Minnesota is consistently named one of the best places to live in the United States. We are bike-friendly, we have amazing cultural activities, strong social services and a commitment to education. All the benefits of living here almost outweigh our notorious winters!
What many people don't know, however, is that the Twin Cities is also home to some of our nation's most dramatic racial and economic disparities. In 2011, African Americans were 3.3 times more likely to be unemployed than whites -- 17.7 percent for African Americans versus 5.4 percent for whites. Among the largest metropolitan areas, the Twin Cities has the highest racial disparity rate.
These startling numbers translate into poverty rates as well. In Minneapolis, 45 percent of U.S.-born black families were in poverty, compared with just 14 percent of white families. More than half of all Minneapolis American Indian, Asian and Black children are in poverty.
At Twin Cities RISE!, we are fed up with these unacceptable disparities in our otherwise vibrant community. Twin Cities RISE! is a work skills training program founded in 1993 by Steve Rothschild, a social entrepreneur and former General Mills executive, who created TCR! to provide long-term training for adults of color to get a living wage job.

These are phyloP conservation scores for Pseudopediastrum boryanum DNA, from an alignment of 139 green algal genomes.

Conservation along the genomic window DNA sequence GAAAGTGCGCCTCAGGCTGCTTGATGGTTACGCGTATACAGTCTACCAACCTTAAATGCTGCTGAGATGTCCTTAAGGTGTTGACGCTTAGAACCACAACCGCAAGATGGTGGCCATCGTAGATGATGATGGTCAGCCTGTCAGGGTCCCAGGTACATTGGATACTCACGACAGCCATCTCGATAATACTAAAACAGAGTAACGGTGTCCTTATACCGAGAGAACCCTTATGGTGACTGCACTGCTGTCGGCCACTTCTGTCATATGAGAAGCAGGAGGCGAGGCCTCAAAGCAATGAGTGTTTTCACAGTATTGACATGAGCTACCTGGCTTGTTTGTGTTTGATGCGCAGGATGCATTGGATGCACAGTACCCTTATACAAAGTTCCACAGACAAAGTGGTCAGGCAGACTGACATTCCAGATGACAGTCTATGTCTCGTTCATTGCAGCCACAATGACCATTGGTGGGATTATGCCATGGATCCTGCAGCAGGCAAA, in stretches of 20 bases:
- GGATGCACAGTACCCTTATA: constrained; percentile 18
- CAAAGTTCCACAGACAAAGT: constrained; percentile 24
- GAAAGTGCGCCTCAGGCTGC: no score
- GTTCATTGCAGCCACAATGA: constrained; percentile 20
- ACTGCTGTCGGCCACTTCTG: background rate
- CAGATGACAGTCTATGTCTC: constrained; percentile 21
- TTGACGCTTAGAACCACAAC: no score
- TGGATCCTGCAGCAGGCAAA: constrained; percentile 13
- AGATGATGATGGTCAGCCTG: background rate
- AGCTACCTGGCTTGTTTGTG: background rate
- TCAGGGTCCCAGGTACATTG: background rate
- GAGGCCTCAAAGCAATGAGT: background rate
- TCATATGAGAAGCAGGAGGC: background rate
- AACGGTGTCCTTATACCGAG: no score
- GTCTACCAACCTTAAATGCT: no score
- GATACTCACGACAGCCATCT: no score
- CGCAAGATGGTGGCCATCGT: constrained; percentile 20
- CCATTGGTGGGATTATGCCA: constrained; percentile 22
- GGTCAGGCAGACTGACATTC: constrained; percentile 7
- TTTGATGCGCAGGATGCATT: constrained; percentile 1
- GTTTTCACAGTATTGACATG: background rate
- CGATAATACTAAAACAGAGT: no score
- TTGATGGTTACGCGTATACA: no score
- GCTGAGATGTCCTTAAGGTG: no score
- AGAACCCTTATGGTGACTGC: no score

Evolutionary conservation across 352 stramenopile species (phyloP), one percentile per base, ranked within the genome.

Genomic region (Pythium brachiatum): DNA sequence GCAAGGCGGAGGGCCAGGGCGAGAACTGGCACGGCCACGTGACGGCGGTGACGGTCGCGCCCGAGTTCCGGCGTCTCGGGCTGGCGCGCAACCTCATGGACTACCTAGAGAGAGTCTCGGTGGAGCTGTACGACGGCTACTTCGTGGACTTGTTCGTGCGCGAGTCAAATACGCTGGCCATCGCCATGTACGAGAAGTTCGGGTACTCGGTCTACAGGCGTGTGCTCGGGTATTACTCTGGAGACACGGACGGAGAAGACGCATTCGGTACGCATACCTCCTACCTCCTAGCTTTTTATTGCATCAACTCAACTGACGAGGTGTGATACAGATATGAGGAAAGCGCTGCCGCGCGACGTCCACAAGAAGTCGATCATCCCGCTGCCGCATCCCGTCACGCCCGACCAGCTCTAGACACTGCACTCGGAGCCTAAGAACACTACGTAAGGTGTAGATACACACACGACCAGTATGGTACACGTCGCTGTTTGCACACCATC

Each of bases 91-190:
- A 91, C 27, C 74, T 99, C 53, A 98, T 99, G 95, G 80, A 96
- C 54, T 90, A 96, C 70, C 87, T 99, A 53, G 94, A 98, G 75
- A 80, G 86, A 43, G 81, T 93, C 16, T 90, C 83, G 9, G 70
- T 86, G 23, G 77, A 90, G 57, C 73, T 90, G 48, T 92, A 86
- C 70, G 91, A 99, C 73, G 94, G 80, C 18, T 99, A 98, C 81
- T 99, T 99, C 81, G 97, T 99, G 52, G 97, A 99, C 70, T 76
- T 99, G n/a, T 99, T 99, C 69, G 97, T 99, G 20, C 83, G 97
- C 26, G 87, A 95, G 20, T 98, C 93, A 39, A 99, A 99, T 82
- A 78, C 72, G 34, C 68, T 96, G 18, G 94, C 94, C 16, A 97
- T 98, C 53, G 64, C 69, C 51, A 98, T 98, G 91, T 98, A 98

We combine classroom training with an innovative personal development program called Personal Empowerment, one-on-one coaching, internships and job placement services. With a market-driven focus and a comprehensive curriculum, we teach adults with major barriers to self-sufficiency how to get back on their feet. That's why TCR! is different: we help low-income adults exit poverty for good.
You'll learn more about how the many facets of our program are attacking the root of the jobs crisis. But I want to leave you with some hope after reading those disheartening statistics.
Jaime is one of our 2011 program graduates -- on average, this group of graduates increased their salaries by $20,899 or 355 percent after getting a full time job. In the last three years, Jaime Wright has gone from homeless to having a home; from addicted to sober; and from jobless to employed full time. After graduating from high school and starting college, Jaime's life quickly became filled with dealing drugs, substance abuse, homelessness and jail. He came to Twin Cities RISE! and found strong male role models for the first time in his life. He now works at a charter high school and uses his own experiences on a daily basis to encourage and motivate his students -- many of whom come from difficult backgrounds as well. "I wake up and say -- and I do believe -- that I'm lovable, important and valuable," Jaime says.